by StealthPanda ( 1189933 ) on Thursday October 28, 2010 @01:01PM (#34052274)
    Every time there is a new Diablo 3 announcement, I scan through to see if they mention the item dropping/picking up system. Racing strangers to click the item the fastest was probably the worst thing about Diablo 2, and brought in lots of 3rd-party programs/cheats.
  • Re:PvP emphasis (Score:5, Interesting)

    by Machtyn ( 759119 ) on Thursday October 28, 2010 @02:36PM (#34053810) Homepage Journal
    That's not his point, though. It seems that a lot of the moves that Blizzard is making with all of their games is the social, multiplayer aspect. They're probably trying to read the signs of the times - a combination of controlling the multiplayer gaming experience, adding a social experience similar to facebook, and attempting to keep a the feel of a LAN party without the LAN aspect.

    In my case, I may be in the minority. I have 4 friends I play WoW with, but mostly I just play WoW as a single player, rarely interacting with all the other dolts out there. I want to play Diablo 3 the same way - single player, occasionally in co-op mode with a friend or two. On the occasion I run into a group that is cool, I hang with them for the rest of the game time that night... never to interact with them again after that point, unless we get lucky and are randomly placed in a dungeon together.

    I used to be an excellent, competitive gamer. But that takes a lot of time to hone the skill. I still have the skill, I just lack the practice and don't care to compete or move up the ranks of some random board against thousands of people I don't really care about. Anti-social? Sure, why not ;^)
  • by Vaphell ( 1489021 ) on Thursday October 28, 2010 @02:48PM (#34054010)

    you've got to be kidding. 50k long thread in WoW forum was locked in 2 days and hundreds of people posted their cancellation status. Europe had similar ungodly long thread too. People starting to leave can trigger a snowball effect, few friends leave so others have less motivation to keep playing and leave too. Ok, so in 2 days only tiny part of community found out and raged, but this info would spread and consume more and more subscriptions with every passing day. How many would quit after a month?
    Also remember that it was just before the SC2 release with Cataclysm on a horizon, so not only people cancelled WoW subscriptions but also preorders en masse. Bad press also counts, even reputable newspapers like WSJ picked up the story.
    They simply risked pissing off too many fans who up to that moment bought every single game of whatever genre with Blizz logo. They had no other choice but to put their plans on hold, otherwise they would have their ass grilled by pretty much everybody.
    Also remember that their official message about stopping this madness included ambiguous 'at this time'.

    The sad thing is that the only group of customers that has any influence over Blizzard is the WoW community. They send a stream of cash to blizzard every month so they are being heard. Other games with 'pay once and forget' model can be entirely ignored. SC players can whine all day and nothing will happen, D3 players will be treated similarly.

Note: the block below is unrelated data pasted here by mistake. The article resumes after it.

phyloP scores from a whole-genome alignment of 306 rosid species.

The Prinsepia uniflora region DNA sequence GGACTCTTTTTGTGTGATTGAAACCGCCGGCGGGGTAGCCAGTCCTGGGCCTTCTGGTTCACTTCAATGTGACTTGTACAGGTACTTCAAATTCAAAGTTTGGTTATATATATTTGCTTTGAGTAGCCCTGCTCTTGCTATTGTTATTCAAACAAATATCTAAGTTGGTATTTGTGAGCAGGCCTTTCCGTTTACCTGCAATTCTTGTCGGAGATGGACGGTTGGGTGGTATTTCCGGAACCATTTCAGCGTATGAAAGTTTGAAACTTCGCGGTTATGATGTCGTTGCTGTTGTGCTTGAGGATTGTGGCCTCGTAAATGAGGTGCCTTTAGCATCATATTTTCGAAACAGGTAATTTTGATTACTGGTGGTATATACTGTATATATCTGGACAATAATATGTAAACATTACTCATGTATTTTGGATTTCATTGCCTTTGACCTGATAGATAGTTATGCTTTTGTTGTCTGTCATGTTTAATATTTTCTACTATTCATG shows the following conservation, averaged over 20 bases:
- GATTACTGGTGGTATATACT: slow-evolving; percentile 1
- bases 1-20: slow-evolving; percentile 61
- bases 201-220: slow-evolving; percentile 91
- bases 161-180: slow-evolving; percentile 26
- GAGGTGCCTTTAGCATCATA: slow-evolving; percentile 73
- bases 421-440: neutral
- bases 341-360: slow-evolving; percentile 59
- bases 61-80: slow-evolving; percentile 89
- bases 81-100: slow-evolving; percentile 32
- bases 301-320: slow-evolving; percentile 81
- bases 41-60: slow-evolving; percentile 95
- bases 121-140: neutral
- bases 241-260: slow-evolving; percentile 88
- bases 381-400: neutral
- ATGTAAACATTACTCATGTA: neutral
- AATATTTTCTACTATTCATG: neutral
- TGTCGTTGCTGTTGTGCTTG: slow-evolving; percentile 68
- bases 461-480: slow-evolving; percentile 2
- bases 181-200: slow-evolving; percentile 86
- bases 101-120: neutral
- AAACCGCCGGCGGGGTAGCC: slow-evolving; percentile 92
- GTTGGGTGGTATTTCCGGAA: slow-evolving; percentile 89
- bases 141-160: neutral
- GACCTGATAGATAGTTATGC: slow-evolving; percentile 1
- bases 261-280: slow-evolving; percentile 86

• by lithis ( 5679 ) <sdNO@SPAMselg.hethrael.org> on Thursday October 28, 2010 @03:28PM (#34054744) Homepage

    I purchased Diablo II. The DRM wouldn't let the game run without the CD-ROM in the drive, even though I did a full install so all the files were on my hard drive. The game was intentionally crippled, making it less convenient to play. (What if I had another CD-ROM in my drive? What if I wanted to listen to an audio CD?) I installed a no-CD crack.

    A couple years later I reinstalled it. It wouldn't play; it kept failing because the DRM said the disc was not in the drive. It was. I had to crack my purchased copy to play it.

  • by RCourtney ( 973307 ) on Thursday October 28, 2010 @04:11PM (#34055574)
    Actually, if history is any indication, Blizzard really doesn't care about its players.

    A brief history of Diablo 2...

    When everyone realized they could run Pindle many many times per minute, who was easy to get to (3 clicks) and dropped ALL the best items in the game (even if infrequently) Blizzard instituted waiting lines for new games to slow this down. They didn't change where Pindle was located or that he dropped the best items because it wasn't about the players, it was about their own resources being over utilized. It didn't stop the botters since they just added more keys and clients - a bot waiting doesn't get annoyed like a player waiting does.

    Well, players got annoyed having to sit there and watch a number count down showing how many people were ahead of them to create a game while the botters kept getting rich. Blizzard's answer was to implement Realm Down - a system by which you can join X amount of games in Y minutes and if you join more than X games in Y minutes you were temporarily banned for anywhere from a few minutes to a few days. Again, this did not address the actual problems since the botters just set their timing variables to be X games in Y+1 minutes and they were never affected by Realm Down. Legitimate players, on the other hand, got screwed just by joining buy games or transferring items from one character to another because, unlike a bot, a human player cannot calculate their games per hour to an accurate enough degree to avoid realm down.